Does Curator Norman Crisologo Care if Anyone Buys the Preview Art Book?

SPOT talks to Norman Crisologo about art, fashion and the Preview Art Book.

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Few people (well at least those old enough) know that painter-turned-art collector Norman Crisologo, Preview Art book curator and Preview's favorite producer/stylist for high concept shoots for about five years, was one of the top male models in the late '80s, which most probably accounts for his fascination and deep connection with the world of fashion. He revealed to SPOT.ph what he wants the fashion and art worlds to know.

 

SPOT: How did you choose the artists for Preview Art?

I chose the artworks, not the artist. This is not a list of the Who's Who of the art scene, nor is it a sampling of the best works available. I chose the artworks based on how they make me feel, how each image interacts with other images, and how beautiful and evocative they are for me. I simply chose the works and pictures I love! Works I cannot own for one reason or another, I am happy to have in this book as consuelo de bobo.

 

SPOT: What message did you want to convey to the art world? To the fashion world? To the readers of Preview?

I am not an art expert, I did not go to art school, I did not even take an art-related course, and I haven't read a whole lot of art books, but I do love art! I know what I like and I like to tell stories with pictures instead of words. So to the art world, don't take this too seriously. I was just having a bit of fun mixing images around, trying to get different reactions, maybe far away from the artist's initial intentions but hopefully equally as strong and eloquent. I intentionally did not include titles and accompanying text because more often than not, words get in the way and limit the viewer's [perspective] to a narrower path. To the fashion world, [I'd like to show] another outsider's view of fashion and admit that I have more often been a victim rather than a victor of. So my treatment of fashion here is in no way up-to-date, trendy, or even proper. I was just having fun putting together amazing shapes and textures, creating images that repulse as much as attract [each other], playing dress-up, collaborating with the craziest bunch of young talent that has been my secret fountain of youth. To the readers of Preview, ride on and go with the flow, open your mind and allow the book to take you on a visual journey, look deeper, feel between the lines, try to decipher hidden relations amongst all the images, uncover secrets. It's a weird, colorful world out there and I tried to put a little slice of that in this book for you to have and to hold.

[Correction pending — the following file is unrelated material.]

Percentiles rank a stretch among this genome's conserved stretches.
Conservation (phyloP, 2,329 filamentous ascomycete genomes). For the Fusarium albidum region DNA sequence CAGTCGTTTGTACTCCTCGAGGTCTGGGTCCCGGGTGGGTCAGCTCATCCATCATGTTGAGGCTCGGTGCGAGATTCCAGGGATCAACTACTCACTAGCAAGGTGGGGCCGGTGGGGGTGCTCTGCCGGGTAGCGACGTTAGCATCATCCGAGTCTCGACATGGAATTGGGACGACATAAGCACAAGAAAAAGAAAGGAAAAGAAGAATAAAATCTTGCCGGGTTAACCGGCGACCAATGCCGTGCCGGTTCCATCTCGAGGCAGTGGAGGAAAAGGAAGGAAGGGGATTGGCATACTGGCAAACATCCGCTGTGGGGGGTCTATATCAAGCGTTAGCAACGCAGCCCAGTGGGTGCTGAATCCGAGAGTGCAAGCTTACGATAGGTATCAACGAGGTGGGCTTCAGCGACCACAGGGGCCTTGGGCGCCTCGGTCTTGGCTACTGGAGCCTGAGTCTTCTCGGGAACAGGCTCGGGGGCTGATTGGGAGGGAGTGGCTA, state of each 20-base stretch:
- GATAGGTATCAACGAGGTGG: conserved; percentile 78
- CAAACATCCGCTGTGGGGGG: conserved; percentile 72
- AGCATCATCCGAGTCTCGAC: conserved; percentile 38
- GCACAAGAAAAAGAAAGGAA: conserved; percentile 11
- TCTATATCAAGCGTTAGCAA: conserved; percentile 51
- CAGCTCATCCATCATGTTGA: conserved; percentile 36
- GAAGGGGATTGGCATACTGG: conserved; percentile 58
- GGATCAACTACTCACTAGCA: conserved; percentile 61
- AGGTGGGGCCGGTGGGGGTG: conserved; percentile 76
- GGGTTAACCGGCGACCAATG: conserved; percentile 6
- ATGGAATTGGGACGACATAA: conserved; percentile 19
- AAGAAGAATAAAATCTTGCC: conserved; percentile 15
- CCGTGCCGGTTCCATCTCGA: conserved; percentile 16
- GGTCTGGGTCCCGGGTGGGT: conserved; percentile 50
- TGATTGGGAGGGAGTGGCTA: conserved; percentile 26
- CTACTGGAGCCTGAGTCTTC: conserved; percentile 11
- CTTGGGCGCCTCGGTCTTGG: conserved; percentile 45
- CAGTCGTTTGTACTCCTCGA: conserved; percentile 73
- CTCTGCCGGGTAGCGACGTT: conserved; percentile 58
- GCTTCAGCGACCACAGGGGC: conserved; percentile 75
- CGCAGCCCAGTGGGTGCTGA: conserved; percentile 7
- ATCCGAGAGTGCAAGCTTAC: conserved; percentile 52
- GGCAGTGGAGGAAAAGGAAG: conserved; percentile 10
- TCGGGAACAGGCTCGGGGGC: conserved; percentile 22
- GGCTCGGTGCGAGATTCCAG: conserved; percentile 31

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SPOT: Will people buy this book? Do you care?

People who hate being told what to do will buy this book, those who are not afraid to be looked at and talked about, those who get bored with words because they already have too many things on their minds–people who know and understand things innately and quickly. This book will find its way into the hands of the right people, then as always, the wrong people will follow. So it will be bought. I care that the existing Preview readers buy it because it is them I had in mind while working on this book.

 

SPOT: What can you say about the state of art and fashion in the country today?

Art and fashion in this country is a happy place to be, filled with the most colorful crazy people, but also the most talented, genuinely at par with most of the known worlds of art and fashion–but at a fraction of a cost. That makes us Pinoys a very lucky and happy bunch. From made-to-order clothes in our closets and original art on our walls, we have every genre of art available and every fad of fashion, you just have to go out and explore, find your place. Both industries are growing at a steady pace and there is space in it for anyone who dares to imagine and with the balls to do something about it.

 

SPOT: What was it like working on the book? How long did it take?

It took around two months, and for anyone who has ever been involved in any of my shoots, they know that my first priority is that it has to be fun, fun, fun–no bad vibes. I intentionally got a crazy mix of people to collaborate with me–new models, artists, friends, commercial models, etc., so the book gets an I've-never-seen-this-before vibe. A lot of first-timers keep it fresh and unjaded. Every shoot was an event in itself, the circus of talents floating around the studio on a single day was surreal. I tried to bring people out of their comfort zones, and into places we all have never been. However, editing and cutting perfectly beautiful images from the book was a painful and ugly place to be.

 

Interview by Myrza Sison. Image of Norman Crisologo by Astrud Crisologo. Preview Art is available for P1,000 at selected art galleries around Metro Manila, Fully Booked and Power Books.

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